Front Page Titles (by Subject) 1814: GALLATIN TO MONROE. - The Writings of Albert Gallatin, vol. 1
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1814: GALLATIN TO MONROE. - Albert Gallatin, The Writings of Albert Gallatin, vol. 1 
The Writings of Albert Gallatin, ed. Henry Adams (Philadelphia: J.B. Lippincott, 1879). 3 vols.
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GALLATIN TO MONROE.
St. Petersburg, 7th January, 1814.
I might from the state of the roads have departed three weeks ago, but postponed my departure from a hope that a decisive answer might be received from the Emperor’s headquarters, which would enable Mr. Bayard to go at the same time. No answer is yet received. What is the cause of the delay it would be idle to conjecture. But I have fixed the 21st instant (New Style) for the day on which I will leave this city for Amsterdam, whence, according to circumstances, I will embark for America or take England in my way. I have several reasons for preferring going through Holland rather than by the way of Sweden; the principal of which is that I will be able to judge whether it is proper and useful to touch in England. Yet this may ultimately be a matter of necessity and not of choice, since, if Mr. Bayard and, of course, our ship are detained in Europe, I have no other means of returning but by a cartel from a British port in the United States. I have the honor to be, with great respect and consideration, your obedient servant.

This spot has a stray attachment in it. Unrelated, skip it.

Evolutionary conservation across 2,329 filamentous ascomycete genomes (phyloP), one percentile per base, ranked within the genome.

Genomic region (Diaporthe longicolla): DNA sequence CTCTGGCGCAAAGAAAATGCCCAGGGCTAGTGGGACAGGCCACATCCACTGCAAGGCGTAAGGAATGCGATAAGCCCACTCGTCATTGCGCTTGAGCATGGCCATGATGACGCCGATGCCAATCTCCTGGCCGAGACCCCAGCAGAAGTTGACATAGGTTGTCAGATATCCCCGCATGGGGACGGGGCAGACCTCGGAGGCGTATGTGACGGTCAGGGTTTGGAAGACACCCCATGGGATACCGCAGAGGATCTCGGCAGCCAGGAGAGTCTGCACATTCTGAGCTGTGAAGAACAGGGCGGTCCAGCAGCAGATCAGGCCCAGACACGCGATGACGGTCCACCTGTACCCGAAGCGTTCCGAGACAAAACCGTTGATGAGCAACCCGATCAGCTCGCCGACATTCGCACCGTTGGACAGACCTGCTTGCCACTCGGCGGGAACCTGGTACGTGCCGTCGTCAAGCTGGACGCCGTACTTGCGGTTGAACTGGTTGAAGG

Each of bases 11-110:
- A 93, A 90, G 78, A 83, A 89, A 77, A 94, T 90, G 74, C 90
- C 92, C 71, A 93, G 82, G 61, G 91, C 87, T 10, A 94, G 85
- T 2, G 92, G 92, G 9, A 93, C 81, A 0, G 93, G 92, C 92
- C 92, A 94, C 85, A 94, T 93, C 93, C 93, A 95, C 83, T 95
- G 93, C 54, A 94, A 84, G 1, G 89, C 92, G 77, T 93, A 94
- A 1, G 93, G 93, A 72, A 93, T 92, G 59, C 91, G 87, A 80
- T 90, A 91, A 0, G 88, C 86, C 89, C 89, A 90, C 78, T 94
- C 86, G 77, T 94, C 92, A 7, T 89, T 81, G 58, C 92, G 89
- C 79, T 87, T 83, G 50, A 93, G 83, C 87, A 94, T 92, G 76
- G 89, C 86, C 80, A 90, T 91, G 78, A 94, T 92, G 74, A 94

GALLATIN TO ALEXANDER BARING.
St. Petersburg, 7th January, 1814.
It is my intention to leave this city on the 20th instant, and to proceed by land to Amsterdam, whence I may touch in England on my way to the United States, if, upon due consideration, that step should appear proper and advisable. On that subject I would wish to have your opinion in a letter directed to the care of the houses of Vilhen & Jan Willink and N. J. & R. Van Staphorst, bankers of the United States at Amsterdam. I hope that Mr. Bayard will leave Russia at the same time and that we will travel together, although he is still waiting for an answer from this government whether the offer of mediation has been accepted or rejected by the British government. For we have not to this day received any official communication on that point, nor has the proposition of a direct negotiation reached us.
This letter will be delivered by Mr. John P. Todd, Mrs. Madison’s son, who had accompanied us and intends to return with us. I beg leave to recommend him to your kind attentions. . . .
GEORGE M. DALLAS TO GALLATIN.
London, January 11, 1814.